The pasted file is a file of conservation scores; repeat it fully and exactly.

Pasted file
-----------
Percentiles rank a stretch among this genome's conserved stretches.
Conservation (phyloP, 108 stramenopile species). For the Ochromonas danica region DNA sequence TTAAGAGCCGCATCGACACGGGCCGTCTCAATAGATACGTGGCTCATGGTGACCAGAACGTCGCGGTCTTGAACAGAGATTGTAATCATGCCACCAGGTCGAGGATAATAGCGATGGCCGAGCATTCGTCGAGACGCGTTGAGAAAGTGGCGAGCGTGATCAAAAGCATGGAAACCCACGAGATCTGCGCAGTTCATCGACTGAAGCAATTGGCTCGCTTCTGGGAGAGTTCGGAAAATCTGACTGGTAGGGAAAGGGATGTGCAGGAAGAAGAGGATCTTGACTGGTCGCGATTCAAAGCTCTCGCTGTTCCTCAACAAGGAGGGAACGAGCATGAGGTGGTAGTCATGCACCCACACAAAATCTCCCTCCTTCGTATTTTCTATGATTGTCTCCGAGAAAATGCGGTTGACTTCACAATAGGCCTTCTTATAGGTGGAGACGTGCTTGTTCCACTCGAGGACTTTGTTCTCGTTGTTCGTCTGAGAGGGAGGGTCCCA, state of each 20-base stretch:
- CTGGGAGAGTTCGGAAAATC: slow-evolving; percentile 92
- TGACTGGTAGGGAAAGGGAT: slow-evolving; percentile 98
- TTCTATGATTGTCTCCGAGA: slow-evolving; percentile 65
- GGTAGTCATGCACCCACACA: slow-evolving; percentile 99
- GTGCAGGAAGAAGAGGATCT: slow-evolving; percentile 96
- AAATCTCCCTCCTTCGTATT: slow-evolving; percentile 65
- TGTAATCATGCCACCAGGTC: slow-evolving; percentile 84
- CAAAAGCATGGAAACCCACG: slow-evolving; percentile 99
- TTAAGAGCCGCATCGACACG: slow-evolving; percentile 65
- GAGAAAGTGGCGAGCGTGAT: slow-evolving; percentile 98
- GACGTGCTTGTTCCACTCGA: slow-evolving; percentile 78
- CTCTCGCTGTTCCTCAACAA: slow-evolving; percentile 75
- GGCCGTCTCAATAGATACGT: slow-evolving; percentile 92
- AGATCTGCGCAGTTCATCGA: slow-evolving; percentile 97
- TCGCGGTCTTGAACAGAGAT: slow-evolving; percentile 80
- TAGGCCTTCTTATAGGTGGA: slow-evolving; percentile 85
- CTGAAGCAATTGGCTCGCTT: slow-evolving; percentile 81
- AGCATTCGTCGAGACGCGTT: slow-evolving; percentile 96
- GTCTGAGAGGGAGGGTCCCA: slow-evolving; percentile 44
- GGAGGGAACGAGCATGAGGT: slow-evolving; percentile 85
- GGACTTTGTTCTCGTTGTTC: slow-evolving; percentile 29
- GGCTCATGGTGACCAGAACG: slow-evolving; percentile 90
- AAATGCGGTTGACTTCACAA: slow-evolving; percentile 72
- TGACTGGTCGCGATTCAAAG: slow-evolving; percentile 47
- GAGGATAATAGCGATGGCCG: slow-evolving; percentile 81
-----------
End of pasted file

Percentiles rank a stretch among this genome's conserved stretches.
Conservation (phyloP, 108 stramenopile species). For the Ochromonas danica region DNA sequence TTAAGAGCCGCATCGACACGGGCCGTCTCAATAGATACGTGGCTCATGGTGACCAGAACGTCGCGGTCTTGAACAGAGATTGTAATCATGCCACCAGGTCGAGGATAATAGCGATGGCCGAGCATTCGTCGAGACGCGTTGAGAAAGTGGCGAGCGTGATCAAAAGCATGGAAACCCACGAGATCTGCGCAGTTCATCGACTGAAGCAATTGGCTCGCTTCTGGGAGAGTTCGGAAAATCTGACTGGTAGGGAAAGGGATGTGCAGGAAGAAGAGGATCTTGACTGGTCGCGATTCAAAGCTCTCGCTGTTCCTCAACAAGGAGGGAACGAGCATGAGGTGGTAGTCATGCACCCACACAAAATCTCCCTCCTTCGTATTTTCTATGATTGTCTCCGAGAAAATGCGGTTGACTTCACAATAGGCCTTCTTATAGGTGGAGACGTGCTTGTTCCACTCGAGGACTTTGTTCTCGTTGTTCGTCTGAGAGGGAGGGTCCCA, state of each 20-base stretch:
- CTGGGAGAGTTCGGAAAATC: slow-evolving; percentile 92
- TGACTGGTAGGGAAAGGGAT: slow-evolving; percentile 98
- TTCTATGATTGTCTCCGAGA: slow-evolving; percentile 65
- GGTAGTCATGCACCCACACA: slow-evolving; percentile 99
- GTGCAGGAAGAAGAGGATCT: slow-evolving; percentile 96
- AAATCTCCCTCCTTCGTATT: slow-evolving; percentile 65
- TGTAATCATGCCACCAGGTC: slow-evolving; percentile 84
- CAAAAGCATGGAAACCCACG: slow-evolving; percentile 99
- TTAAGAGCCGCATCGACACG: slow-evolving; percentile 65
- GAGAAAGTGGCGAGCGTGAT: slow-evolving; percentile 98
- GACGTGCTTGTTCCACTCGA: slow-evolving; percentile 78
- CTCTCGCTGTTCCTCAACAA: slow-evolving; percentile 75
- GGCCGTCTCAATAGATACGT: slow-evolving; percentile 92
- AGATCTGCGCAGTTCATCGA: slow-evolving; percentile 97
- TCGCGGTCTTGAACAGAGAT: slow-evolving; percentile 80
- TAGGCCTTCTTATAGGTGGA: slow-evolving; percentile 85
- CTGAAGCAATTGGCTCGCTT: slow-evolving; percentile 81
- AGCATTCGTCGAGACGCGTT: slow-evolving; percentile 96
- GTCTGAGAGGGAGGGTCCCA: slow-evolving; percentile 44
- GGAGGGAACGAGCATGAGGT: slow-evolving; percentile 85
- GGACTTTGTTCTCGTTGTTC: slow-evolving; percentile 29
- GGCTCATGGTGACCAGAACG: slow-evolving; percentile 90
- AAATGCGGTTGACTTCACAA: slow-evolving; percentile 72
- TGACTGGTCGCGATTCAAAG: slow-evolving; percentile 47
- GAGGATAATAGCGATGGCCG: slow-evolving; percentile 81